From the Introduction

I’ve been told that in olden days, fishermen off the west coast of Ireland never learned to swim, believing that if the God of the Sea wanted to take them there was nothing they could do about it. If a man fell into the temperamental Atlantic, his companions made no attempt to save him. Although this is said to be an ancient belief, I see traces of it in my Irish ancestors who were stoic and practical about death, designing patterned wool sweaters so families could identify lost fishermen when the ocean spit them back unrecognizable. Perhaps it was the centuries of colonialism that made them fatalistic, or the shifty weather, or the particular flavor of religion. My mother often repeated the message given to her in school by a strict nun with a thick brogue: “You were put on this earth to suffer for the glory of Christ, and the sooner you get used to it the better off you’ll be.” My mother laughed at the nun’s message, but I rebelled against it. If I fell off a boat at sea, you can bet I’d swim.

I am American much more than I am Irish, and a daughter of the women’s movement rather than colonialism. When I went to Catholic school in the late sixties and early seventies, I had idealistic young nuns who taught me to play the guitar and told me I could be anything. My private high school and prestigious college reinforced this message so I came to expect success, not suffering. When I experienced my first professional failure at twenty-nine, it was a devastating shock, but one that spurred my spiritual growth. It’s been part of my faith journey to learn the spirituality of acceptance, realizing that there are times when letting go and trusting are the best I can do. This does not mean adopting the passivity of the Irish fishermen, surrendering my destiny to fate. It simply means recognizing that while I can chart my own course in life, I don’t control the sea around my little boat. I can’t guarantee that I won’t ever get knocked into the waves, though I can learn to swim in case I do. I’ve found that recognizing both my power and my powerlessness is useful when facing life’s storms.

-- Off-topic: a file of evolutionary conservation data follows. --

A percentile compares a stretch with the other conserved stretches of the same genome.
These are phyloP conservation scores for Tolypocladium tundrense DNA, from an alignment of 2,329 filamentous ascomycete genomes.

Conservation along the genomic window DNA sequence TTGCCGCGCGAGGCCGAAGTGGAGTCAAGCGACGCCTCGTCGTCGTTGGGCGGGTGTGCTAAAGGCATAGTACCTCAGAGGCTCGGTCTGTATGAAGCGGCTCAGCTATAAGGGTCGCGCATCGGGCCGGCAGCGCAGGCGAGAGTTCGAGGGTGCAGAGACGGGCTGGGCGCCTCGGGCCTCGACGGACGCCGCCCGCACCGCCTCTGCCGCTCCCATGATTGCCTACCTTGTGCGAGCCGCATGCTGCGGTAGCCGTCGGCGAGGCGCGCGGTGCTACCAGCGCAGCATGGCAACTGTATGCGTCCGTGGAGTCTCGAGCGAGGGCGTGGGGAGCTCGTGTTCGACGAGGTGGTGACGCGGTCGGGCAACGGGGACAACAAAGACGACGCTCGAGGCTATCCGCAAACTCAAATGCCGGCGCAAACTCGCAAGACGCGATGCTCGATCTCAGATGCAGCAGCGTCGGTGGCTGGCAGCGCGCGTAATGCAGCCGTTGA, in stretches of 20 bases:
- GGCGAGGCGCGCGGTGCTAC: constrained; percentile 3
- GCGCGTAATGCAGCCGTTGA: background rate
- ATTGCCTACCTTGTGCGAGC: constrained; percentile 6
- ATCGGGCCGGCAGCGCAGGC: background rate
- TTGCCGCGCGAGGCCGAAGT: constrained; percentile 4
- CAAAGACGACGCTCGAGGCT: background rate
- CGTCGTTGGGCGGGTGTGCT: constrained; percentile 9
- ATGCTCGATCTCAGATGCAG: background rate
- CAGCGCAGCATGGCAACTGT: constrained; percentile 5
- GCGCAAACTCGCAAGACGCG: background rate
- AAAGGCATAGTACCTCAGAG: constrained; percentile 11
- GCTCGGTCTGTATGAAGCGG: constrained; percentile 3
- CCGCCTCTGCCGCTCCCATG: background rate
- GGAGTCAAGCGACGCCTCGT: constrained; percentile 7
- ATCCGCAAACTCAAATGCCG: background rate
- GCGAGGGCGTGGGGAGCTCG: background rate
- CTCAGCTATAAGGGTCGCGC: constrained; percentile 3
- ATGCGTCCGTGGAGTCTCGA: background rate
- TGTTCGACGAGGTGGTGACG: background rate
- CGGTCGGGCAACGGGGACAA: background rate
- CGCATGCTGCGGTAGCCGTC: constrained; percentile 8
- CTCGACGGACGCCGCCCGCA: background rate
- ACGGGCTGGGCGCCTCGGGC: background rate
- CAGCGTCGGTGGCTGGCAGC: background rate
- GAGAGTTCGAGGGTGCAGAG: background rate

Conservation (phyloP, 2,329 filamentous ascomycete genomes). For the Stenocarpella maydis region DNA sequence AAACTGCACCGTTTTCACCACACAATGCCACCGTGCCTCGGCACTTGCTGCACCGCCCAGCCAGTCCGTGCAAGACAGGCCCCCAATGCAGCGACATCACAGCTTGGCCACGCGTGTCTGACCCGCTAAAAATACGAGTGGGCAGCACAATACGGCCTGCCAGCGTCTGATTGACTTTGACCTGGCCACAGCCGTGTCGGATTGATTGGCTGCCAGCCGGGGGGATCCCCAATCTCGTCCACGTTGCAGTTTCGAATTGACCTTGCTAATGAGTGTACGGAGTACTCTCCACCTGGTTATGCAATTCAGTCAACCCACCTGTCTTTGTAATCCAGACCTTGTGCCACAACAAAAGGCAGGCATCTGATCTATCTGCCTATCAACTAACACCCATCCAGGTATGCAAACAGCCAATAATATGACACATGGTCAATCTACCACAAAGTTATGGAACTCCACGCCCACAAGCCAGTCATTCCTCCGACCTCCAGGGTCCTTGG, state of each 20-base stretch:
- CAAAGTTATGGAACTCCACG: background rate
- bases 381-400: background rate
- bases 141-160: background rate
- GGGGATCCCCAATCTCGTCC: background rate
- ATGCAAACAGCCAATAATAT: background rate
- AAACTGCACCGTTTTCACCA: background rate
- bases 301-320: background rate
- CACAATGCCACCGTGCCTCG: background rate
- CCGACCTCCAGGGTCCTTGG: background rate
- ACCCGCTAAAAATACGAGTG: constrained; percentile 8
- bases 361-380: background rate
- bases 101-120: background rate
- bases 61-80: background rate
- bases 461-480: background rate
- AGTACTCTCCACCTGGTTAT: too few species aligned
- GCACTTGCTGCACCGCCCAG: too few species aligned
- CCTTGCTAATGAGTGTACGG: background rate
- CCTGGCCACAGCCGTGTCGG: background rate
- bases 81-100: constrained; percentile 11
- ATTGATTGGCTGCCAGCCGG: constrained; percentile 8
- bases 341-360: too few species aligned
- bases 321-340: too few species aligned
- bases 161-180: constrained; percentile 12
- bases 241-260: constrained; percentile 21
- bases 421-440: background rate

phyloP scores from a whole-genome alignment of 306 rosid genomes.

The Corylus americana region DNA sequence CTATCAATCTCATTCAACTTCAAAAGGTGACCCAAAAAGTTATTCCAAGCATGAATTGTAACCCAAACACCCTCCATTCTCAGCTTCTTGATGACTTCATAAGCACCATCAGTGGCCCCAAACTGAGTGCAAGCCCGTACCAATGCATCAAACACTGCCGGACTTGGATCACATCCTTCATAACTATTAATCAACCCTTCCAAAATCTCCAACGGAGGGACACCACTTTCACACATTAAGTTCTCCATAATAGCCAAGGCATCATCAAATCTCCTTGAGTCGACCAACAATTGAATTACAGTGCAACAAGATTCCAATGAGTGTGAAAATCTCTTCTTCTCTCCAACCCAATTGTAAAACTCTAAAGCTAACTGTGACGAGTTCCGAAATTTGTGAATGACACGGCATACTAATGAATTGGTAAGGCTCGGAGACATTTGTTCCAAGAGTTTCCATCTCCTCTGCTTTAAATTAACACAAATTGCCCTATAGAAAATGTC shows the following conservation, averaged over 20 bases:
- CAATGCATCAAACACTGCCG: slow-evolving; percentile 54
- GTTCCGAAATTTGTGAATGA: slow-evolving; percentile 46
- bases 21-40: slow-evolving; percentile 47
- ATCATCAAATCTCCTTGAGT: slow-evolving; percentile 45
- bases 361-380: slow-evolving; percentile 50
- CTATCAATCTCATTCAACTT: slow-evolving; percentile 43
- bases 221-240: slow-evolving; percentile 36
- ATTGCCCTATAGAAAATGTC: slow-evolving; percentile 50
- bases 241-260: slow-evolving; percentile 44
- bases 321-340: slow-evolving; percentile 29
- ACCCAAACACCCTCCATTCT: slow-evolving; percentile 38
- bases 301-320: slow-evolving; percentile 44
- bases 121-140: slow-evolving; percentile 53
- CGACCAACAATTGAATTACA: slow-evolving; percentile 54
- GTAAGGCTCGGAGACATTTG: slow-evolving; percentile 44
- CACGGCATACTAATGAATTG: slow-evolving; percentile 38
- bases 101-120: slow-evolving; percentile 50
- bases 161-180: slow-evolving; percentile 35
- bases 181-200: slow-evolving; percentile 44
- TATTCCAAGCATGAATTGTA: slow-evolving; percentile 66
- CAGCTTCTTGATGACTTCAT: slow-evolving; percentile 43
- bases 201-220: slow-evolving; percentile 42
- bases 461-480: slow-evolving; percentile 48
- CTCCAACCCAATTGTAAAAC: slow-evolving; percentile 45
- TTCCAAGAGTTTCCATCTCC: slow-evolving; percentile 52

My recognition of this paradox began when I became pregnant with my first child. I realized I could not prevent my water from breaking in the supermarket or guarantee that my favorite doctor would be on call when I went into labor. More sobering was the realization that I couldn’t guarantee my baby’s health, no matter how many prenatal vitamins I took. At the same time, my attitude and my choices did matter, so I tried to do all the right things. I drank milk instead of coffee and juice instead of wine…

These excerpts used with permission of the author and the publisher.